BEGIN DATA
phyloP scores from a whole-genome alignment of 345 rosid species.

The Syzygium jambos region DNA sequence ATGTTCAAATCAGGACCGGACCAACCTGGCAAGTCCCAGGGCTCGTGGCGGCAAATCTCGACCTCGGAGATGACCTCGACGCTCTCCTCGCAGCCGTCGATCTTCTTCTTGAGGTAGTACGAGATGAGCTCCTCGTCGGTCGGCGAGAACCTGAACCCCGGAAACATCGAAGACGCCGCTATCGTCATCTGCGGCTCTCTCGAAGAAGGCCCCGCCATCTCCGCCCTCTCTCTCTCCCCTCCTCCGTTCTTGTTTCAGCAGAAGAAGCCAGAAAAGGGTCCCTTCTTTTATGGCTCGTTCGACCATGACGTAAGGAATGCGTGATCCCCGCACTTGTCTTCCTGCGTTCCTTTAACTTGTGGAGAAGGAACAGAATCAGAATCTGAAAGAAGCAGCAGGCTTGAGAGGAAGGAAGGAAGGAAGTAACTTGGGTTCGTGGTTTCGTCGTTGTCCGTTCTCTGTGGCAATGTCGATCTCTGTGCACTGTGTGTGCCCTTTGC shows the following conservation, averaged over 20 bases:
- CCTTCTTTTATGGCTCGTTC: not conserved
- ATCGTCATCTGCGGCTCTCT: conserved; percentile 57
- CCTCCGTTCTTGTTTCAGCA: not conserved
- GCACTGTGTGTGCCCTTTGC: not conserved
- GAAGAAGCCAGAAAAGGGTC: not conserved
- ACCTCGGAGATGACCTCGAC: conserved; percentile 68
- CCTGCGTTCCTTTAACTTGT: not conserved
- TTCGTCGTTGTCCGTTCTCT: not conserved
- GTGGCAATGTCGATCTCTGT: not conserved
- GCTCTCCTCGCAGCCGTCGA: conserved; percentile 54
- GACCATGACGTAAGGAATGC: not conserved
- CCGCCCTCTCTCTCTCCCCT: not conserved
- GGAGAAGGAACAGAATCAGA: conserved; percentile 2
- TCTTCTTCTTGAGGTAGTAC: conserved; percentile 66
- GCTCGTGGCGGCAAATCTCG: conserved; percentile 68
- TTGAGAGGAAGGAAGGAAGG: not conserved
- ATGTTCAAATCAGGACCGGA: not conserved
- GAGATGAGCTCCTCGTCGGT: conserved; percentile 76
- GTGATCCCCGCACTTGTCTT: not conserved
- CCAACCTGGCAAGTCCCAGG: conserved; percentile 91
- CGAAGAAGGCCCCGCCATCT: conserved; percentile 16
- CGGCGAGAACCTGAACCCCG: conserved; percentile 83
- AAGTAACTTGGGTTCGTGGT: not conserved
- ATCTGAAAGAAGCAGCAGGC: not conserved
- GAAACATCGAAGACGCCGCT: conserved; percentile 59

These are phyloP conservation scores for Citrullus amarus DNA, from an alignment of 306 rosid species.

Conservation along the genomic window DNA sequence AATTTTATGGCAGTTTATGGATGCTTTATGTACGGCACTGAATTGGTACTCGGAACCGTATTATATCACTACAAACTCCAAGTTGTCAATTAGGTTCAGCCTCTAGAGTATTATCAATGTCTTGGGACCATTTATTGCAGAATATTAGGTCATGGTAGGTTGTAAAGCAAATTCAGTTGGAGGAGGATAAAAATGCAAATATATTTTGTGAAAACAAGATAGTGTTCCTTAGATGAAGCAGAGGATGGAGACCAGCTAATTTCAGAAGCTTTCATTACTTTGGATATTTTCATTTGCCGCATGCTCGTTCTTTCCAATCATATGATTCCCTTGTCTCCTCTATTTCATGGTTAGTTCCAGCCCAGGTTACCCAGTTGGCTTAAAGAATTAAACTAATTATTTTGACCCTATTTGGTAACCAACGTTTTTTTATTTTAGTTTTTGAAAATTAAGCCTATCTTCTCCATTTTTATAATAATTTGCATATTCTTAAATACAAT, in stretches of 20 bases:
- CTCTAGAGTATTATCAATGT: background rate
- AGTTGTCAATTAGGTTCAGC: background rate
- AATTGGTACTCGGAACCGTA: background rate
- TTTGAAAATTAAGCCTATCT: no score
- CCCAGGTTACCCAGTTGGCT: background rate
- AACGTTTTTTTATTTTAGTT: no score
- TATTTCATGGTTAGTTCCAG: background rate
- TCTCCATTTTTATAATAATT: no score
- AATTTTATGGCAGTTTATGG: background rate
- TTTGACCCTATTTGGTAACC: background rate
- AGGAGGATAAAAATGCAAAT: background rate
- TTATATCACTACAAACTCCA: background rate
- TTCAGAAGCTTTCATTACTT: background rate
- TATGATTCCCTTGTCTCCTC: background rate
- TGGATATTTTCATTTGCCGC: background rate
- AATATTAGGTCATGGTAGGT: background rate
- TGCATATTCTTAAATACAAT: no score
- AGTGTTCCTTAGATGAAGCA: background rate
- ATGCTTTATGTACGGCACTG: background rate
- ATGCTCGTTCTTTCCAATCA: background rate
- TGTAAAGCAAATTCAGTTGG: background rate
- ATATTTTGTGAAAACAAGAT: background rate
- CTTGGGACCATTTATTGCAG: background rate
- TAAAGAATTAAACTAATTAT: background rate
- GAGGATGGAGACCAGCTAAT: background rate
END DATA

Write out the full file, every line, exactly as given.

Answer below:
phyloP scores from a whole-genome alignment of 345 rosid species.

The Syzygium jambos region DNA sequence ATGTTCAAATCAGGACCGGACCAACCTGGCAAGTCCCAGGGCTCGTGGCGGCAAATCTCGACCTCGGAGATGACCTCGACGCTCTCCTCGCAGCCGTCGATCTTCTTCTTGAGGTAGTACGAGATGAGCTCCTCGTCGGTCGGCGAGAACCTGAACCCCGGAAACATCGAAGACGCCGCTATCGTCATCTGCGGCTCTCTCGAAGAAGGCCCCGCCATCTCCGCCCTCTCTCTCTCCCCTCCTCCGTTCTTGTTTCAGCAGAAGAAGCCAGAAAAGGGTCCCTTCTTTTATGGCTCGTTCGACCATGACGTAAGGAATGCGTGATCCCCGCACTTGTCTTCCTGCGTTCCTTTAACTTGTGGAGAAGGAACAGAATCAGAATCTGAAAGAAGCAGCAGGCTTGAGAGGAAGGAAGGAAGGAAGTAACTTGGGTTCGTGGTTTCGTCGTTGTCCGTTCTCTGTGGCAATGTCGATCTCTGTGCACTGTGTGTGCCCTTTGC shows the following conservation, averaged over 20 bases:
- CCTTCTTTTATGGCTCGTTC: not conserved
- ATCGTCATCTGCGGCTCTCT: conserved; percentile 57
- CCTCCGTTCTTGTTTCAGCA: not conserved
- GCACTGTGTGTGCCCTTTGC: not conserved
- GAAGAAGCCAGAAAAGGGTC: not conserved
- ACCTCGGAGATGACCTCGAC: conserved; percentile 68
- CCTGCGTTCCTTTAACTTGT: not conserved
- TTCGTCGTTGTCCGTTCTCT: not conserved
- GTGGCAATGTCGATCTCTGT: not conserved
- GCTCTCCTCGCAGCCGTCGA: conserved; percentile 54
- GACCATGACGTAAGGAATGC: not conserved
- CCGCCCTCTCTCTCTCCCCT: not conserved
- GGAGAAGGAACAGAATCAGA: conserved; percentile 2
- TCTTCTTCTTGAGGTAGTAC: conserved; percentile 66
- GCTCGTGGCGGCAAATCTCG: conserved; percentile 68
- TTGAGAGGAAGGAAGGAAGG: not conserved
- ATGTTCAAATCAGGACCGGA: not conserved
- GAGATGAGCTCCTCGTCGGT: conserved; percentile 76
- GTGATCCCCGCACTTGTCTT: not conserved
- CCAACCTGGCAAGTCCCAGG: conserved; percentile 91
- CGAAGAAGGCCCCGCCATCT: conserved; percentile 16
- CGGCGAGAACCTGAACCCCG: conserved; percentile 83
- AAGTAACTTGGGTTCGTGGT: not conserved
- ATCTGAAAGAAGCAGCAGGC: not conserved
- GAAACATCGAAGACGCCGCT: conserved; percentile 59

These are phyloP conservation scores for Citrullus amarus DNA, from an alignment of 306 rosid species.

Conservation along the genomic window DNA sequence AATTTTATGGCAGTTTATGGATGCTTTATGTACGGCACTGAATTGGTACTCGGAACCGTATTATATCACTACAAACTCCAAGTTGTCAATTAGGTTCAGCCTCTAGAGTATTATCAATGTCTTGGGACCATTTATTGCAGAATATTAGGTCATGGTAGGTTGTAAAGCAAATTCAGTTGGAGGAGGATAAAAATGCAAATATATTTTGTGAAAACAAGATAGTGTTCCTTAGATGAAGCAGAGGATGGAGACCAGCTAATTTCAGAAGCTTTCATTACTTTGGATATTTTCATTTGCCGCATGCTCGTTCTTTCCAATCATATGATTCCCTTGTCTCCTCTATTTCATGGTTAGTTCCAGCCCAGGTTACCCAGTTGGCTTAAAGAATTAAACTAATTATTTTGACCCTATTTGGTAACCAACGTTTTTTTATTTTAGTTTTTGAAAATTAAGCCTATCTTCTCCATTTTTATAATAATTTGCATATTCTTAAATACAAT, in stretches of 20 bases:
- CTCTAGAGTATTATCAATGT: background rate
- AGTTGTCAATTAGGTTCAGC: background rate
- AATTGGTACTCGGAACCGTA: background rate
- TTTGAAAATTAAGCCTATCT: no score
- CCCAGGTTACCCAGTTGGCT: background rate
- AACGTTTTTTTATTTTAGTT: no score
- TATTTCATGGTTAGTTCCAG: background rate
- TCTCCATTTTTATAATAATT: no score
- AATTTTATGGCAGTTTATGG: background rate
- TTTGACCCTATTTGGTAACC: background rate
- AGGAGGATAAAAATGCAAAT: background rate
- TTATATCACTACAAACTCCA: background rate
- TTCAGAAGCTTTCATTACTT: background rate
- TATGATTCCCTTGTCTCCTC: background rate
- TGGATATTTTCATTTGCCGC: background rate
- AATATTAGGTCATGGTAGGT: background rate
- TGCATATTCTTAAATACAAT: no score
- AGTGTTCCTTAGATGAAGCA: background rate
- ATGCTTTATGTACGGCACTG: background rate
- ATGCTCGTTCTTTCCAATCA: background rate
- TGTAAAGCAAATTCAGTTGG: background rate
- ATATTTTGTGAAAACAAGAT: background rate
- CTTGGGACCATTTATTGCAG: background rate
- TAAAGAATTAAACTAATTAT: background rate
- GAGGATGGAGACCAGCTAAT: background rate